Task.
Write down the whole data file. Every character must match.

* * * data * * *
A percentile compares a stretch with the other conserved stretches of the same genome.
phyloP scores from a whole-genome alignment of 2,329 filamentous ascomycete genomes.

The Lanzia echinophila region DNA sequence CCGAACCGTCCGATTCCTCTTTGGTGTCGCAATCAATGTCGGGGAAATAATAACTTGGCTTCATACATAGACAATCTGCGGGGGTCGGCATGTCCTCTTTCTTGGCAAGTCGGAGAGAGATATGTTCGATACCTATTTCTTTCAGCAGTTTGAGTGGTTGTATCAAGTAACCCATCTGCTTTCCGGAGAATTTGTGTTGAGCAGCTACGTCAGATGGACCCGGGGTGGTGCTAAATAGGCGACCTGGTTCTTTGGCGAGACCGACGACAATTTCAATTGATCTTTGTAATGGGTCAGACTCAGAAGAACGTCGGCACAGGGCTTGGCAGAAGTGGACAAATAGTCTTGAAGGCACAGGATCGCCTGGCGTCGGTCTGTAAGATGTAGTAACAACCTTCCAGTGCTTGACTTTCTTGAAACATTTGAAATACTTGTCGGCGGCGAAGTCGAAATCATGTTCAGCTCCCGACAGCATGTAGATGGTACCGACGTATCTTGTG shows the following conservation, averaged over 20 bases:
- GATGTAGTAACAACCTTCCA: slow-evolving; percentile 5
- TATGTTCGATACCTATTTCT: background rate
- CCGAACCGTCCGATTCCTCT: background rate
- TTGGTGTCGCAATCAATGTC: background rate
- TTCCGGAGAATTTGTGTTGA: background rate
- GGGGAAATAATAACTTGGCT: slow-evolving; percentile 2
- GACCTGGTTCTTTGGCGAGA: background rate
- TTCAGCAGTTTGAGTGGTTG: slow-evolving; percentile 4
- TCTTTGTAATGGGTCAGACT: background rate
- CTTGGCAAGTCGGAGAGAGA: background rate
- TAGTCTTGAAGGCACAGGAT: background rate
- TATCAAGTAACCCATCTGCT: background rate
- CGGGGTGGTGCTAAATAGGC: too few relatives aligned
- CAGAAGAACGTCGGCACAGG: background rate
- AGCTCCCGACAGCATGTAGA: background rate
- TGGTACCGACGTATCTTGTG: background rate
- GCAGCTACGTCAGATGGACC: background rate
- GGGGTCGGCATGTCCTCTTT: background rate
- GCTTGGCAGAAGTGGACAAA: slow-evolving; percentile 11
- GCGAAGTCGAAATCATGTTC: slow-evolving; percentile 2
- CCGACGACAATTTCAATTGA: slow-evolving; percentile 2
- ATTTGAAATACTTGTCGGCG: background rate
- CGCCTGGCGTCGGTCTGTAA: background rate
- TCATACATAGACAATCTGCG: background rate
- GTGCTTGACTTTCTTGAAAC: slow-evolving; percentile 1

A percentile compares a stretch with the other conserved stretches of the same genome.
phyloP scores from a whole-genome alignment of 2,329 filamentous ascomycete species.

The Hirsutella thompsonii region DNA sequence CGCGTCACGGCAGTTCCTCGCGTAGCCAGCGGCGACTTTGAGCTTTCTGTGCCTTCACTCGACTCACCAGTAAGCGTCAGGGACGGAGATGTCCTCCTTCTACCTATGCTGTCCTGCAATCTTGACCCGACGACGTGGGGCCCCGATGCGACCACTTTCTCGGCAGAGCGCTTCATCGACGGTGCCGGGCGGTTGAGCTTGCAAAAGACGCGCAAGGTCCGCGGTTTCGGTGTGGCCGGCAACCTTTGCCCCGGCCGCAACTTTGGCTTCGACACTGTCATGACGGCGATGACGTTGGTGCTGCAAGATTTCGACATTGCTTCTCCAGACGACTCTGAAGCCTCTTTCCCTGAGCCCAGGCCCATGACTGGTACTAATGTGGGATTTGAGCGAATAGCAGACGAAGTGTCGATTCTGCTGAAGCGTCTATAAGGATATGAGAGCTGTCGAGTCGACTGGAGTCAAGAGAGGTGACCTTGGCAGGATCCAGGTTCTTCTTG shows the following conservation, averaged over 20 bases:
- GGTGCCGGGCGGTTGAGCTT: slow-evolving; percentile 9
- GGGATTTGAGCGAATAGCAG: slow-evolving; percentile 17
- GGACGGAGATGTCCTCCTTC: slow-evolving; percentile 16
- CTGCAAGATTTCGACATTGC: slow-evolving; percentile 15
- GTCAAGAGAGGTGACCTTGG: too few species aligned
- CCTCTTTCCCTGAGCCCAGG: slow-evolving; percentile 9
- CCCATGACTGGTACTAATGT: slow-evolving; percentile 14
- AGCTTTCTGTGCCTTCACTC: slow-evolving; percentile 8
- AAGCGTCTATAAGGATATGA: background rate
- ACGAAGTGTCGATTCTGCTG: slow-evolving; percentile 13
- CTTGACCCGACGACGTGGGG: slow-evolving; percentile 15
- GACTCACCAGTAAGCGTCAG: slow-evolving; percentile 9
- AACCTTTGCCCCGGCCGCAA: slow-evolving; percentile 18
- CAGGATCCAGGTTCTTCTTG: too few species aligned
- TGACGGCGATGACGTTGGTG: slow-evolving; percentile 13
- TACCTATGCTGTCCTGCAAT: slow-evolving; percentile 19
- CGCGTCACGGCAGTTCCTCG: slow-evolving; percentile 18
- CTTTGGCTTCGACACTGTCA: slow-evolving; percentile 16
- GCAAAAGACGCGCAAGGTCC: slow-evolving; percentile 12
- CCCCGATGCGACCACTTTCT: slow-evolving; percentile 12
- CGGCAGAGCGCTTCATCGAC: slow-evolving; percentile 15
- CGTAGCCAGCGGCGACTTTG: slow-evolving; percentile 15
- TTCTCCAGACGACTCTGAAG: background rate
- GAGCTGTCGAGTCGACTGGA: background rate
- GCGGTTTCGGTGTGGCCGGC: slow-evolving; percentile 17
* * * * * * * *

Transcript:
A percentile compares a stretch with the other conserved stretches of the same genome.
phyloP scores from a whole-genome alignment of 2,329 filamentous ascomycete genomes.

The Lanzia echinophila region DNA sequence CCGAACCGTCCGATTCCTCTTTGGTGTCGCAATCAATGTCGGGGAAATAATAACTTGGCTTCATACATAGACAATCTGCGGGGGTCGGCATGTCCTCTTTCTTGGCAAGTCGGAGAGAGATATGTTCGATACCTATTTCTTTCAGCAGTTTGAGTGGTTGTATCAAGTAACCCATCTGCTTTCCGGAGAATTTGTGTTGAGCAGCTACGTCAGATGGACCCGGGGTGGTGCTAAATAGGCGACCTGGTTCTTTGGCGAGACCGACGACAATTTCAATTGATCTTTGTAATGGGTCAGACTCAGAAGAACGTCGGCACAGGGCTTGGCAGAAGTGGACAAATAGTCTTGAAGGCACAGGATCGCCTGGCGTCGGTCTGTAAGATGTAGTAACAACCTTCCAGTGCTTGACTTTCTTGAAACATTTGAAATACTTGTCGGCGGCGAAGTCGAAATCATGTTCAGCTCCCGACAGCATGTAGATGGTACCGACGTATCTTGTG shows the following conservation, averaged over 20 bases:
- GATGTAGTAACAACCTTCCA: slow-evolving; percentile 5
- TATGTTCGATACCTATTTCT: background rate
- CCGAACCGTCCGATTCCTCT: background rate
- TTGGTGTCGCAATCAATGTC: background rate
- TTCCGGAGAATTTGTGTTGA: background rate
- GGGGAAATAATAACTTGGCT: slow-evolving; percentile 2
- GACCTGGTTCTTTGGCGAGA: background rate
- TTCAGCAGTTTGAGTGGTTG: slow-evolving; percentile 4
- TCTTTGTAATGGGTCAGACT: background rate
- CTTGGCAAGTCGGAGAGAGA: background rate
- TAGTCTTGAAGGCACAGGAT: background rate
- TATCAAGTAACCCATCTGCT: background rate
- CGGGGTGGTGCTAAATAGGC: too few relatives aligned
- CAGAAGAACGTCGGCACAGG: background rate
- AGCTCCCGACAGCATGTAGA: background rate
- TGGTACCGACGTATCTTGTG: background rate
- GCAGCTACGTCAGATGGACC: background rate
- GGGGTCGGCATGTCCTCTTT: background rate
- GCTTGGCAGAAGTGGACAAA: slow-evolving; percentile 11
- GCGAAGTCGAAATCATGTTC: slow-evolving; percentile 2
- CCGACGACAATTTCAATTGA: slow-evolving; percentile 2
- ATTTGAAATACTTGTCGGCG: background rate
- CGCCTGGCGTCGGTCTGTAA: background rate
- TCATACATAGACAATCTGCG: background rate
- GTGCTTGACTTTCTTGAAAC: slow-evolving; percentile 1

A percentile compares a stretch with the other conserved stretches of the same genome.
phyloP scores from a whole-genome alignment of 2,329 filamentous ascomycete species.

The Hirsutella thompsonii region DNA sequence CGCGTCACGGCAGTTCCTCGCGTAGCCAGCGGCGACTTTGAGCTTTCTGTGCCTTCACTCGACTCACCAGTAAGCGTCAGGGACGGAGATGTCCTCCTTCTACCTATGCTGTCCTGCAATCTTGACCCGACGACGTGGGGCCCCGATGCGACCACTTTCTCGGCAGAGCGCTTCATCGACGGTGCCGGGCGGTTGAGCTTGCAAAAGACGCGCAAGGTCCGCGGTTTCGGTGTGGCCGGCAACCTTTGCCCCGGCCGCAACTTTGGCTTCGACACTGTCATGACGGCGATGACGTTGGTGCTGCAAGATTTCGACATTGCTTCTCCAGACGACTCTGAAGCCTCTTTCCCTGAGCCCAGGCCCATGACTGGTACTAATGTGGGATTTGAGCGAATAGCAGACGAAGTGTCGATTCTGCTGAAGCGTCTATAAGGATATGAGAGCTGTCGAGTCGACTGGAGTCAAGAGAGGTGACCTTGGCAGGATCCAGGTTCTTCTTG shows the following conservation, averaged over 20 bases:
- GGTGCCGGGCGGTTGAGCTT: slow-evolving; percentile 9
- GGGATTTGAGCGAATAGCAG: slow-evolving; percentile 17
- GGACGGAGATGTCCTCCTTC: slow-evolving; percentile 16
- CTGCAAGATTTCGACATTGC: slow-evolving; percentile 15
- GTCAAGAGAGGTGACCTTGG: too few species aligned
- CCTCTTTCCCTGAGCCCAGG: slow-evolving; percentile 9
- CCCATGACTGGTACTAATGT: slow-evolving; percentile 14
- AGCTTTCTGTGCCTTCACTC: slow-evolving; percentile 8
- AAGCGTCTATAAGGATATGA: background rate
- ACGAAGTGTCGATTCTGCTG: slow-evolving; percentile 13
- CTTGACCCGACGACGTGGGG: slow-evolving; percentile 15
- GACTCACCAGTAAGCGTCAG: slow-evolving; percentile 9
- AACCTTTGCCCCGGCCGCAA: slow-evolving; percentile 18
- CAGGATCCAGGTTCTTCTTG: too few species aligned
- TGACGGCGATGACGTTGGTG: slow-evolving; percentile 13
- TACCTATGCTGTCCTGCAAT: slow-evolving; percentile 19
- CGCGTCACGGCAGTTCCTCG: slow-evolving; percentile 18
- CTTTGGCTTCGACACTGTCA: slow-evolving; percentile 16
- GCAAAAGACGCGCAAGGTCC: slow-evolving; percentile 12
- CCCCGATGCGACCACTTTCT: slow-evolving; percentile 12
- CGGCAGAGCGCTTCATCGAC: slow-evolving; percentile 15
- CGTAGCCAGCGGCGACTTTG: slow-evolving; percentile 15
- TTCTCCAGACGACTCTGAAG: background rate
- GAGCTGTCGAGTCGACTGGA: background rate
- GCGGTTTCGGTGTGGCCGGC: slow-evolving; percentile 17